Perhaps you’ve visited Salem in Massachusetts. If not, you may have been to Pendle in the English county of Lancashire, another northern community. Salem is well-known, Pendle less so, but both have a common link: they were the location of notorious seventeenth century witch hunts.
Now, of course, it’s all good fun, an opportunity for witch tourism. In Salem one can enjoy the Haunted Happenings; in Lancashire it’s possible to ride every Witch Way. Both places have recreated the trials of the accused for visitors, interesting, educational and diverting.
It’s all past; it’s all innocent fun. There are places, though, where witchcraft is neither new age nor diversion. There are places where accusations of malevolent magic can rise with shocking suddenness, often with fatal consequences. There are places where our past is their present.
In Ghana in West Africa up to a thousand women, most of them elderly, have been banished to remote camps in the north of the country. They include eighty-year-old Zeniebu Sugru, accused of being a witch after her nephew took ill and died. In fear of her life, she was obliged to take refuge in one of the six northern camps. Some of the women who live in these primitive places, without electricity or running water, have been there for thirty years or more.
BBC Radio recently highlighted the problem in a broadcast entitled No Country for Old Women. A number of people were interviewed, Zeniebu among them. Of the accusation against her she said “I knew it wasn’t true. I have never used witchcraft. But when I heard that they were planning to bury me alive in the boy’s grave, I knew I had to escape.” She did, eight years ago, leaving behind her grandchildren and all her possessions. There is little hope that she will ever be able to return to her former home in safety.
Samata Adulai is also in her eighties. She used to live in the village of Bulli in the south of the country, where she cared for her twin grandchildren while her daughter worked in the fields. One day her brother came to visit, telling her that her life was in danger: she had been accused of bewitching her niece after the girl died.
There was no possibility of facing down the charge: no, it was flight or death. “I was confused and filled with fear because I knew I was innocent. But I know that once people call you a witch your life is in danger and so without waiting to pick up any of my belongings, I just fled the village.”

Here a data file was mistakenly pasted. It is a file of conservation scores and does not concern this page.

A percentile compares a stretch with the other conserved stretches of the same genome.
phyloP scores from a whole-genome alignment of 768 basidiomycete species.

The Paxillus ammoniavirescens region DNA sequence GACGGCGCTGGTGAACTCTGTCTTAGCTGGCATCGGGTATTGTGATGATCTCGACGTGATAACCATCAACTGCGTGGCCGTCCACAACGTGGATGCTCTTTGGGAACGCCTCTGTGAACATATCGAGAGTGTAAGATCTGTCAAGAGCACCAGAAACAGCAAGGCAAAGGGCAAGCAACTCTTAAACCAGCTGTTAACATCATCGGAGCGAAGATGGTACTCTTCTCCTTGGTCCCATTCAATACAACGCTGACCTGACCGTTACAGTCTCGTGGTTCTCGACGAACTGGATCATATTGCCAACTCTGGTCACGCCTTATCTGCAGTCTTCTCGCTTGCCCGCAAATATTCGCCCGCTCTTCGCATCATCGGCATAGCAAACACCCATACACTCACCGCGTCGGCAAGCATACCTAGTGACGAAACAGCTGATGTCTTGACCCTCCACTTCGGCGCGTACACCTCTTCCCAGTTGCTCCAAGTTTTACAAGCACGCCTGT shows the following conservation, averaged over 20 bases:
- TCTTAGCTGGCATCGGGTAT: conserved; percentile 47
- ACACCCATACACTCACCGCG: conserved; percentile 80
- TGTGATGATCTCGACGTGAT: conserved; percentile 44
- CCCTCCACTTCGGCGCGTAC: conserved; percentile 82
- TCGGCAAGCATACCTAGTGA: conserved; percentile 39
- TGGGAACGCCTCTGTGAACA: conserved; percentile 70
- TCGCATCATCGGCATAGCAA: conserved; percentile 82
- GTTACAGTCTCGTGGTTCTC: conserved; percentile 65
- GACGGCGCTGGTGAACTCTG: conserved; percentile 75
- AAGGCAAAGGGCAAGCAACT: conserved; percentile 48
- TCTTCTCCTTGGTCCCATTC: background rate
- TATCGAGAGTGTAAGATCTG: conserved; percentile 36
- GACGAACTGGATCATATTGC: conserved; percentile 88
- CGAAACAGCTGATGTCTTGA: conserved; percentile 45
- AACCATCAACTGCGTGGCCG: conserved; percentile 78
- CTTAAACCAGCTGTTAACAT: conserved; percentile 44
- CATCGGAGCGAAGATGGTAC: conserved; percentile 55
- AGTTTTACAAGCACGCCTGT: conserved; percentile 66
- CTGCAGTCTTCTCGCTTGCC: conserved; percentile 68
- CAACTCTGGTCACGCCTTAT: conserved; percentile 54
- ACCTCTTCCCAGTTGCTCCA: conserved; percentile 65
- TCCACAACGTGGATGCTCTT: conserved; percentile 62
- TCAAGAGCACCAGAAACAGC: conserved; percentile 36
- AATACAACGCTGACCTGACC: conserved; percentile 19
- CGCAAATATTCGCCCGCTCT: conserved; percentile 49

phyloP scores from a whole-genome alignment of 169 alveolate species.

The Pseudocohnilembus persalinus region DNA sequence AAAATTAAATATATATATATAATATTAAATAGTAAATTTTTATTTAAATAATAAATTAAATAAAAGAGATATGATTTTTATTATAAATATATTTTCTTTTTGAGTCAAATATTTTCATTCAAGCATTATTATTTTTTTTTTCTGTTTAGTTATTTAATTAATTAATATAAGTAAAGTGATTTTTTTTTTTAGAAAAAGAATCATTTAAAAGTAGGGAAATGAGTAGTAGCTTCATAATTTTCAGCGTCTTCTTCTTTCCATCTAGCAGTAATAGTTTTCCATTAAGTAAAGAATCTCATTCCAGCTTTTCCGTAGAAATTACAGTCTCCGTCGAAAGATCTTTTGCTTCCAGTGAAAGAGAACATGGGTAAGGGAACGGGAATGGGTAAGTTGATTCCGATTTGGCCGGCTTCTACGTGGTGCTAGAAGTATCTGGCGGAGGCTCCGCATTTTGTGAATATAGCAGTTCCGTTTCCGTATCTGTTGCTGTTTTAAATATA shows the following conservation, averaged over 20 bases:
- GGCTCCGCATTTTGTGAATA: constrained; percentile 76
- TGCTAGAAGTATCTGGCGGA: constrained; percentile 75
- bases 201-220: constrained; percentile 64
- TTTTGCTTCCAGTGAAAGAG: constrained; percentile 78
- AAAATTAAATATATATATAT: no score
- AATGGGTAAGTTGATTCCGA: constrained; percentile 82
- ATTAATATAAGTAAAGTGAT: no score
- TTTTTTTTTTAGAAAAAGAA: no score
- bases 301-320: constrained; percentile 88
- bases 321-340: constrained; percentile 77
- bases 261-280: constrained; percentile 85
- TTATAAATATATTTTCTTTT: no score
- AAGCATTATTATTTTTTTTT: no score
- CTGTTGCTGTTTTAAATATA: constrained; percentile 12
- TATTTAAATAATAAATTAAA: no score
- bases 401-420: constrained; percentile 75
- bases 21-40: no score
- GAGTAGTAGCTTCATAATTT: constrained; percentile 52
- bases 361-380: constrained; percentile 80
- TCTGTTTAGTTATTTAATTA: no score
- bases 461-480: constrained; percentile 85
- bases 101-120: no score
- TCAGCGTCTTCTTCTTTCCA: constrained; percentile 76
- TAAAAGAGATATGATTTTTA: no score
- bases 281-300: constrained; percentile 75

Conditions in the witch camps are deplorable. Those who live in the settlement at Kukuo have to walk three miles each day to the River Oti for water, elderly people carrying heavy pots up and down hills. They survive by collecting firewood, selling bags of peanuts or working in local farms. “What is happening is an abuse of human rights”, said Adowa Kwateng-Kluvitse, the country director of ActionAidGhana. “The camps are effectively women’s prisons where the inmates are given a life sentence.”
These witch camps seem to be unique to Ghana but the accusations of witchcraft are not. And it isn’t just a problem for women; children are targeted too, across large parts of Africa: in Nigeria, Kenya, Tanzania, South Africa, the Democratic Republic of Congo, Angola and the Central African Republic. Lynchings are commonplace. The problem has even made it to England. Two years ago in Newham in east London fifteen-year-old Kristy Bamu was tortured and drowned in a bath by his sister and her partner attempting to exorcise ‘demons.’
There are some comparisons with past persecutions in Europe and America. In Ghana most of the women in Kukuo are widows, accused and banished after their husbands had died. The suggestion is that an accusation of witchcraft is an easy way for other members of the family to take control of the property. “The camps are a dramatic manifestation of the status of women in Ghana”, said Professor Dzodi Tsikata of the University of Ghana, “Older women become a target because they are no longer useful to society.”
The government, which sees these places as a blot on the country’s reputation, is anxious to disband the camps. There is one thing preventing this: the safety of the women returning home cannot be guaranteed. One form of insurance is to undergo a ‘cleansing’ ritual. At Kukuo, Samata Adulai obtained the services of one of the local fetish priests, to determine her innocence or guilt. In a special ritual a chicken has its throat cut. As it flutters around people wait to see how it will fall. It lands on its back, beak in the air. Smiles all round: the woman is innocent.
So much depends on the chicken. If it had fallen in any other way the ritual then proceeds to a potentially fatal level. If Samata had been declared guilty she would had to have undergone a cleansing ceremony, drinking a concoction of chicken blood, monkey skulls and soil. The exorcism is only considered effective if the woman does not fall ill within seven days. If she does, and survives, she has to do the whole thing again.
But even after this there is no guarantee that they will be accepted. So great is the fear of witchcraft, or the love of property, that not all communities are prepared to accept the return of the exiles. Once a witch, always a witch, so the view sadly goes.